The position in locomotor movement tries to maintain body balance so that it is permanently stable and does not fall. The reason is, the main purpose of performing non-locomotor movements is to train the balance of the human senses so that they do not fall easily, and survive even in imperfect positions.

Non-locomotor movement is one of the three basic motor skills of a child. The three basic movements include spontaneous movements, non-spontaneous movements, and manipulative movements.

Spontaneous locomotor skills are usually used to move the body from one place to another or to lift the body such as when jumping. Non-locomotor abilities, on the other hand, are associated with activities such as pushing, pulling, lifting, lowering, twisting, and shaking. Manipulative skills, on the other hand, relate to movements associated with the hands and feet, for example throwing.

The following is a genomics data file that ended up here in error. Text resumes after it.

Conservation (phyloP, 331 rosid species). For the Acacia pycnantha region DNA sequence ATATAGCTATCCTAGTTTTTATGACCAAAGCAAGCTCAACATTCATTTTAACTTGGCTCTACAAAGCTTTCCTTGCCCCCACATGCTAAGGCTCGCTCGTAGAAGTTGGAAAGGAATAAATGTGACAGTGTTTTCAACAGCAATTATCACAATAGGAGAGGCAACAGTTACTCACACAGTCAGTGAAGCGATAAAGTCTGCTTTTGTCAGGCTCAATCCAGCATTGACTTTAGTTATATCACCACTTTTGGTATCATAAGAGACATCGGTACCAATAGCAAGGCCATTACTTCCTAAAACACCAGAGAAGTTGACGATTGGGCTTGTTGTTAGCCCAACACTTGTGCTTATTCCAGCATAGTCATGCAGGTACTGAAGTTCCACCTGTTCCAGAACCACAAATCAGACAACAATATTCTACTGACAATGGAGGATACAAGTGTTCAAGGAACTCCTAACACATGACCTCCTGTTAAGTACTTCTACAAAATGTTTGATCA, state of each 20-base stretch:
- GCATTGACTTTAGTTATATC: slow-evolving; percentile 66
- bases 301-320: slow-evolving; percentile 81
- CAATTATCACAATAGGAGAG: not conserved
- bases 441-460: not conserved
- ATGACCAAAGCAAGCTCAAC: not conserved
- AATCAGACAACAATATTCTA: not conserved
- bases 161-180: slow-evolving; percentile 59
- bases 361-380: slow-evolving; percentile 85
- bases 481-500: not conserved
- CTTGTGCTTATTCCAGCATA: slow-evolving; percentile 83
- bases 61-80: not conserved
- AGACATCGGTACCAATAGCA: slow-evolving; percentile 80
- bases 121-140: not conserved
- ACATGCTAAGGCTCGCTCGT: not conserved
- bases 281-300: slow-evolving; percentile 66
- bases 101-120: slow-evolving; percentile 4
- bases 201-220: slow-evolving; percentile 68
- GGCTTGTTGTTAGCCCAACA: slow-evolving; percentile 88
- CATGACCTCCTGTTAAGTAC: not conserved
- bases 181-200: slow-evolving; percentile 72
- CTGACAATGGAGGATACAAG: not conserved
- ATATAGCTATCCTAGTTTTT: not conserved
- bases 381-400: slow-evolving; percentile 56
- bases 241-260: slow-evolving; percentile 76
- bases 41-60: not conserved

Non-locomotor movements develop from infancy to childhood. One-month-old babies can hold their heads up and chase things. After two months, you can hold your head up for a short time while sitting. Children aged 3 and 4 can paddle and ride a tricycle. Children between the ages of 7 and 8 can learn to pedal a two-wheeled bicycle.

Non-locomotor abilities cannot simply be possessed by children. One must have the drive to stimulate non-locomotor movements for better optimization. Early childhood education curricula are usually included as school lessons.

Physical Education (Physical Education, Sports, and Health) books are designed to help you learn about physical fitness and apply healthy habits in your daily life. The materials and activities in this book are integrated with character development. Without realizing it, policy values ​​will be embedded in themselves through fun learning activities.

The stimulation is usually packaged into a fun activity and carried out sequentially with other basic movements. For example, stretch before starting a game of running and jumping.

Non-Locomotor Basic Movements